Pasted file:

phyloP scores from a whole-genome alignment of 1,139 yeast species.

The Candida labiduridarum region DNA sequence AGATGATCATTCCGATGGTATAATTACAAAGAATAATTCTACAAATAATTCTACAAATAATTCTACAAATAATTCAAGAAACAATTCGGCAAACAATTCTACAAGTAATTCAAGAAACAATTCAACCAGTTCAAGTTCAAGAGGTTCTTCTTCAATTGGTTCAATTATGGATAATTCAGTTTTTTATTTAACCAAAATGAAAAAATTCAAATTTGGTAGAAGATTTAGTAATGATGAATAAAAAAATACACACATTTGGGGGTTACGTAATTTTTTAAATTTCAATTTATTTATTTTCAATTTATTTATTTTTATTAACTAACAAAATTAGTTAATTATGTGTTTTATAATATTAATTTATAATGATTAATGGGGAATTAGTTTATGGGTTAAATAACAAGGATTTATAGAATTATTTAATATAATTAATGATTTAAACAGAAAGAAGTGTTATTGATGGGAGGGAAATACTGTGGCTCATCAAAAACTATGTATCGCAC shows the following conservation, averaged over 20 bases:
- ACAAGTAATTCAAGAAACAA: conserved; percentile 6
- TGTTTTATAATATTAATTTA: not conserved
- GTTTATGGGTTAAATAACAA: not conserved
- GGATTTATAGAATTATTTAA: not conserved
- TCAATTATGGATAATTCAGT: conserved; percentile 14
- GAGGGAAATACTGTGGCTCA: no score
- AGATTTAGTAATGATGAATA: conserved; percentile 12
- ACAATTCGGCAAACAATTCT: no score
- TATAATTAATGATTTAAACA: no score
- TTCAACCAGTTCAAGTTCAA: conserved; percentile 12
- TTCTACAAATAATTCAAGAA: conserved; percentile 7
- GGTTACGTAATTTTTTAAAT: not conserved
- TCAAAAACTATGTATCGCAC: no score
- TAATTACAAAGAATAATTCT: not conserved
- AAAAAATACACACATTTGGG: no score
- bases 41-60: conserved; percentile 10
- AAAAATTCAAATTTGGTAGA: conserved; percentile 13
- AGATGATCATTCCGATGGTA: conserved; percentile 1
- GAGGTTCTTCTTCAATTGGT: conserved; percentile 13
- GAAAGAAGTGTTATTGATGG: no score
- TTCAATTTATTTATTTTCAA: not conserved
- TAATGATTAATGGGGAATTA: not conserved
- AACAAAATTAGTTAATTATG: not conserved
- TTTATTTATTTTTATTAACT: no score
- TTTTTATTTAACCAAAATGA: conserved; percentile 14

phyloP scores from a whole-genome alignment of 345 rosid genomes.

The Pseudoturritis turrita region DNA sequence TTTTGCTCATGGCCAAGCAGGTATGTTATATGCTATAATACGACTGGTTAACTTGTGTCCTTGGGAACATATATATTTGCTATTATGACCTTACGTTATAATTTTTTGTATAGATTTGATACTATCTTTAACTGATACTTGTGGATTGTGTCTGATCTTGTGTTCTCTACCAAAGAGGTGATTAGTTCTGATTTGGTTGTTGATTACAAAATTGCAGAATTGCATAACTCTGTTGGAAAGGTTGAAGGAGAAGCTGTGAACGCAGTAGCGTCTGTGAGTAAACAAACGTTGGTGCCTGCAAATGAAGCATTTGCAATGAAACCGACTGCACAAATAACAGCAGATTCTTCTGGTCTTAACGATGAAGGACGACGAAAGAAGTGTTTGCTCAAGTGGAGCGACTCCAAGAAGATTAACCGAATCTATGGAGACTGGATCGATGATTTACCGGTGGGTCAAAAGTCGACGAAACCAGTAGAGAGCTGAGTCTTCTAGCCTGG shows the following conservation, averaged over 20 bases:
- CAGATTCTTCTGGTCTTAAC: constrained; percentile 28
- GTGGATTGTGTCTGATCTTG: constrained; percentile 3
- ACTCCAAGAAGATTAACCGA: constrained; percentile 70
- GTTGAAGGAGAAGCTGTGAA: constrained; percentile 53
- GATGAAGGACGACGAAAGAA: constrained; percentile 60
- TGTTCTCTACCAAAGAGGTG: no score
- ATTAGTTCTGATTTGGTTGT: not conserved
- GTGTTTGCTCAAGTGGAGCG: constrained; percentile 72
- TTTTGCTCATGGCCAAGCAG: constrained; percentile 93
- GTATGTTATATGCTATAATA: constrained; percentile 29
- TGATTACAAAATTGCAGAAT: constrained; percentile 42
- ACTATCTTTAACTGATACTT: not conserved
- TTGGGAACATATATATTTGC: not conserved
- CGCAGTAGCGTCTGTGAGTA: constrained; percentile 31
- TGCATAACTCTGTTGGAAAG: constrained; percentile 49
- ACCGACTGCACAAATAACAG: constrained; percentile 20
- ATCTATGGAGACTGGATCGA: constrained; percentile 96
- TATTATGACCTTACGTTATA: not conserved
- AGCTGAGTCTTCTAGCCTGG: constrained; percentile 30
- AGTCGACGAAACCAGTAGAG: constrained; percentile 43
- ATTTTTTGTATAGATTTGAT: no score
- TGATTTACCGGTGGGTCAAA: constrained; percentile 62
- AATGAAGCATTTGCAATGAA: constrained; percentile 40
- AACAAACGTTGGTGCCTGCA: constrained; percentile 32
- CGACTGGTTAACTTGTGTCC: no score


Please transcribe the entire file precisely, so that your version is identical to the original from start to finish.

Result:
phyloP scores from a whole-genome alignment of 1,139 yeast species.

The Candida labiduridarum region DNA sequence AGATGATCATTCCGATGGTATAATTACAAAGAATAATTCTACAAATAATTCTACAAATAATTCTACAAATAATTCAAGAAACAATTCGGCAAACAATTCTACAAGTAATTCAAGAAACAATTCAACCAGTTCAAGTTCAAGAGGTTCTTCTTCAATTGGTTCAATTATGGATAATTCAGTTTTTTATTTAACCAAAATGAAAAAATTCAAATTTGGTAGAAGATTTAGTAATGATGAATAAAAAAATACACACATTTGGGGGTTACGTAATTTTTTAAATTTCAATTTATTTATTTTCAATTTATTTATTTTTATTAACTAACAAAATTAGTTAATTATGTGTTTTATAATATTAATTTATAATGATTAATGGGGAATTAGTTTATGGGTTAAATAACAAGGATTTATAGAATTATTTAATATAATTAATGATTTAAACAGAAAGAAGTGTTATTGATGGGAGGGAAATACTGTGGCTCATCAAAAACTATGTATCGCAC shows the following conservation, averaged over 20 bases:
- ACAAGTAATTCAAGAAACAA: conserved; percentile 6
- TGTTTTATAATATTAATTTA: not conserved
- GTTTATGGGTTAAATAACAA: not conserved
- GGATTTATAGAATTATTTAA: not conserved
- TCAATTATGGATAATTCAGT: conserved; percentile 14
- GAGGGAAATACTGTGGCTCA: no score
- AGATTTAGTAATGATGAATA: conserved; percentile 12
- ACAATTCGGCAAACAATTCT: no score
- TATAATTAATGATTTAAACA: no score
- TTCAACCAGTTCAAGTTCAA: conserved; percentile 12
- TTCTACAAATAATTCAAGAA: conserved; percentile 7
- GGTTACGTAATTTTTTAAAT: not conserved
- TCAAAAACTATGTATCGCAC: no score
- TAATTACAAAGAATAATTCT: not conserved
- AAAAAATACACACATTTGGG: no score
- bases 41-60: conserved; percentile 10
- AAAAATTCAAATTTGGTAGA: conserved; percentile 13
- AGATGATCATTCCGATGGTA: conserved; percentile 1
- GAGGTTCTTCTTCAATTGGT: conserved; percentile 13
- GAAAGAAGTGTTATTGATGG: no score
- TTCAATTTATTTATTTTCAA: not conserved
- TAATGATTAATGGGGAATTA: not conserved
- AACAAAATTAGTTAATTATG: not conserved
- TTTATTTATTTTTATTAACT: no score
- TTTTTATTTAACCAAAATGA: conserved; percentile 14

phyloP scores from a whole-genome alignment of 345 rosid genomes.

The Pseudoturritis turrita region DNA sequence TTTTGCTCATGGCCAAGCAGGTATGTTATATGCTATAATACGACTGGTTAACTTGTGTCCTTGGGAACATATATATTTGCTATTATGACCTTACGTTATAATTTTTTGTATAGATTTGATACTATCTTTAACTGATACTTGTGGATTGTGTCTGATCTTGTGTTCTCTACCAAAGAGGTGATTAGTTCTGATTTGGTTGTTGATTACAAAATTGCAGAATTGCATAACTCTGTTGGAAAGGTTGAAGGAGAAGCTGTGAACGCAGTAGCGTCTGTGAGTAAACAAACGTTGGTGCCTGCAAATGAAGCATTTGCAATGAAACCGACTGCACAAATAACAGCAGATTCTTCTGGTCTTAACGATGAAGGACGACGAAAGAAGTGTTTGCTCAAGTGGAGCGACTCCAAGAAGATTAACCGAATCTATGGAGACTGGATCGATGATTTACCGGTGGGTCAAAAGTCGACGAAACCAGTAGAGAGCTGAGTCTTCTAGCCTGG shows the following conservation, averaged over 20 bases:
- CAGATTCTTCTGGTCTTAAC: constrained; percentile 28
- GTGGATTGTGTCTGATCTTG: constrained; percentile 3
- ACTCCAAGAAGATTAACCGA: constrained; percentile 70
- GTTGAAGGAGAAGCTGTGAA: constrained; percentile 53
- GATGAAGGACGACGAAAGAA: constrained; percentile 60
- TGTTCTCTACCAAAGAGGTG: no score
- ATTAGTTCTGATTTGGTTGT: not conserved
- GTGTTTGCTCAAGTGGAGCG: constrained; percentile 72
- TTTTGCTCATGGCCAAGCAG: constrained; percentile 93
- GTATGTTATATGCTATAATA: constrained; percentile 29
- TGATTACAAAATTGCAGAAT: constrained; percentile 42
- ACTATCTTTAACTGATACTT: not conserved
- TTGGGAACATATATATTTGC: not conserved
- CGCAGTAGCGTCTGTGAGTA: constrained; percentile 31
- TGCATAACTCTGTTGGAAAG: constrained; percentile 49
- ACCGACTGCACAAATAACAG: constrained; percentile 20
- ATCTATGGAGACTGGATCGA: constrained; percentile 96
- TATTATGACCTTACGTTATA: not conserved
- AGCTGAGTCTTCTAGCCTGG: constrained; percentile 30
- AGTCGACGAAACCAGTAGAG: constrained; percentile 43
- ATTTTTTGTATAGATTTGAT: no score
- TGATTTACCGGTGGGTCAAA: constrained; percentile 62
- AATGAAGCATTTGCAATGAA: constrained; percentile 40
- AACAAACGTTGGTGCCTGCA: constrained; percentile 32
- CGACTGGTTAACTTGTGTCC: no score